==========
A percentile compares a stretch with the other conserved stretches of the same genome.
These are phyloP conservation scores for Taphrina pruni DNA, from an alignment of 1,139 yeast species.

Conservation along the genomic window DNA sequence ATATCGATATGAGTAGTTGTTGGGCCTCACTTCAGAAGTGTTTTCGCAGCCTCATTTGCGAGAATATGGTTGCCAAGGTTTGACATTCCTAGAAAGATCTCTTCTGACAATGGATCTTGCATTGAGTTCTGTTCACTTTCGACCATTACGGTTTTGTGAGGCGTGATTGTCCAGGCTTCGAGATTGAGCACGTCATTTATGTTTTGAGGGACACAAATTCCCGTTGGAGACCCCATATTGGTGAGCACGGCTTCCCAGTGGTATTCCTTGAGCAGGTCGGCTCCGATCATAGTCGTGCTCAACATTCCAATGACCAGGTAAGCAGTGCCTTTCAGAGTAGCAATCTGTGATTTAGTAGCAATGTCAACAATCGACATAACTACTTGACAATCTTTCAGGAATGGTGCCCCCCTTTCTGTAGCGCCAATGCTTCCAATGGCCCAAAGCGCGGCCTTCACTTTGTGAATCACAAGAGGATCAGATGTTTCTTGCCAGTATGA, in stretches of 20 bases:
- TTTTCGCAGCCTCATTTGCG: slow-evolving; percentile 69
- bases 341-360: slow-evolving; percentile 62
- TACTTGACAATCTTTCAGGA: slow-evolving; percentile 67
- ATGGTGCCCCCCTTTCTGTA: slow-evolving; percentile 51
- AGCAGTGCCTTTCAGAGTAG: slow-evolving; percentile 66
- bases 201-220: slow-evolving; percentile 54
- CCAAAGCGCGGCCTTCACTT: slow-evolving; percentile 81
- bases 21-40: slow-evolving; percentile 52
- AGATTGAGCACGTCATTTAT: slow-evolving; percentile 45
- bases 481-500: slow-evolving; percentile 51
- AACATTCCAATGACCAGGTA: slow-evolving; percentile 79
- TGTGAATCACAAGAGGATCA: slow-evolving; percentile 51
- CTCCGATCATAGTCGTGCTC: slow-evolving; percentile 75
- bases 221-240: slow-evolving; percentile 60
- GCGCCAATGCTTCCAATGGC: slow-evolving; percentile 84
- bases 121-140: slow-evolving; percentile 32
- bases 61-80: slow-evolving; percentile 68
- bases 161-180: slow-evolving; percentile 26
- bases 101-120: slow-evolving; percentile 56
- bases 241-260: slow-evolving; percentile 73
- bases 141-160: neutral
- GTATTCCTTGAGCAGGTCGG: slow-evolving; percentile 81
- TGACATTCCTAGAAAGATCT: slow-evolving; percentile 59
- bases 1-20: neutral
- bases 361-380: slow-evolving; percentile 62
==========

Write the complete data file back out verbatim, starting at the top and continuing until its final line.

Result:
A percentile compares a stretch with the other conserved stretches of the same genome.
These are phyloP conservation scores for Taphrina pruni DNA, from an alignment of 1,139 yeast species.

Conservation along the genomic window DNA sequence ATATCGATATGAGTAGTTGTTGGGCCTCACTTCAGAAGTGTTTTCGCAGCCTCATTTGCGAGAATATGGTTGCCAAGGTTTGACATTCCTAGAAAGATCTCTTCTGACAATGGATCTTGCATTGAGTTCTGTTCACTTTCGACCATTACGGTTTTGTGAGGCGTGATTGTCCAGGCTTCGAGATTGAGCACGTCATTTATGTTTTGAGGGACACAAATTCCCGTTGGAGACCCCATATTGGTGAGCACGGCTTCCCAGTGGTATTCCTTGAGCAGGTCGGCTCCGATCATAGTCGTGCTCAACATTCCAATGACCAGGTAAGCAGTGCCTTTCAGAGTAGCAATCTGTGATTTAGTAGCAATGTCAACAATCGACATAACTACTTGACAATCTTTCAGGAATGGTGCCCCCCTTTCTGTAGCGCCAATGCTTCCAATGGCCCAAAGCGCGGCCTTCACTTTGTGAATCACAAGAGGATCAGATGTTTCTTGCCAGTATGA, in stretches of 20 bases:
- TTTTCGCAGCCTCATTTGCG: slow-evolving; percentile 69
- bases 341-360: slow-evolving; percentile 62
- TACTTGACAATCTTTCAGGA: slow-evolving; percentile 67
- ATGGTGCCCCCCTTTCTGTA: slow-evolving; percentile 51
- AGCAGTGCCTTTCAGAGTAG: slow-evolving; percentile 66
- bases 201-220: slow-evolving; percentile 54
- CCAAAGCGCGGCCTTCACTT: slow-evolving; percentile 81
- bases 21-40: slow-evolving; percentile 52
- AGATTGAGCACGTCATTTAT: slow-evolving; percentile 45
- bases 481-500: slow-evolving; percentile 51
- AACATTCCAATGACCAGGTA: slow-evolving; percentile 79
- TGTGAATCACAAGAGGATCA: slow-evolving; percentile 51
- CTCCGATCATAGTCGTGCTC: slow-evolving; percentile 75
- bases 221-240: slow-evolving; percentile 60
- GCGCCAATGCTTCCAATGGC: slow-evolving; percentile 84
- bases 121-140: slow-evolving; percentile 32
- bases 61-80: slow-evolving; percentile 68
- bases 161-180: slow-evolving; percentile 26
- bases 101-120: slow-evolving; percentile 56
- bases 241-260: slow-evolving; percentile 73
- bases 141-160: neutral
- GTATTCCTTGAGCAGGTCGG: slow-evolving; percentile 81
- TGACATTCCTAGAAAGATCT: slow-evolving; percentile 59
- bases 1-20: neutral
- bases 361-380: slow-evolving; percentile 62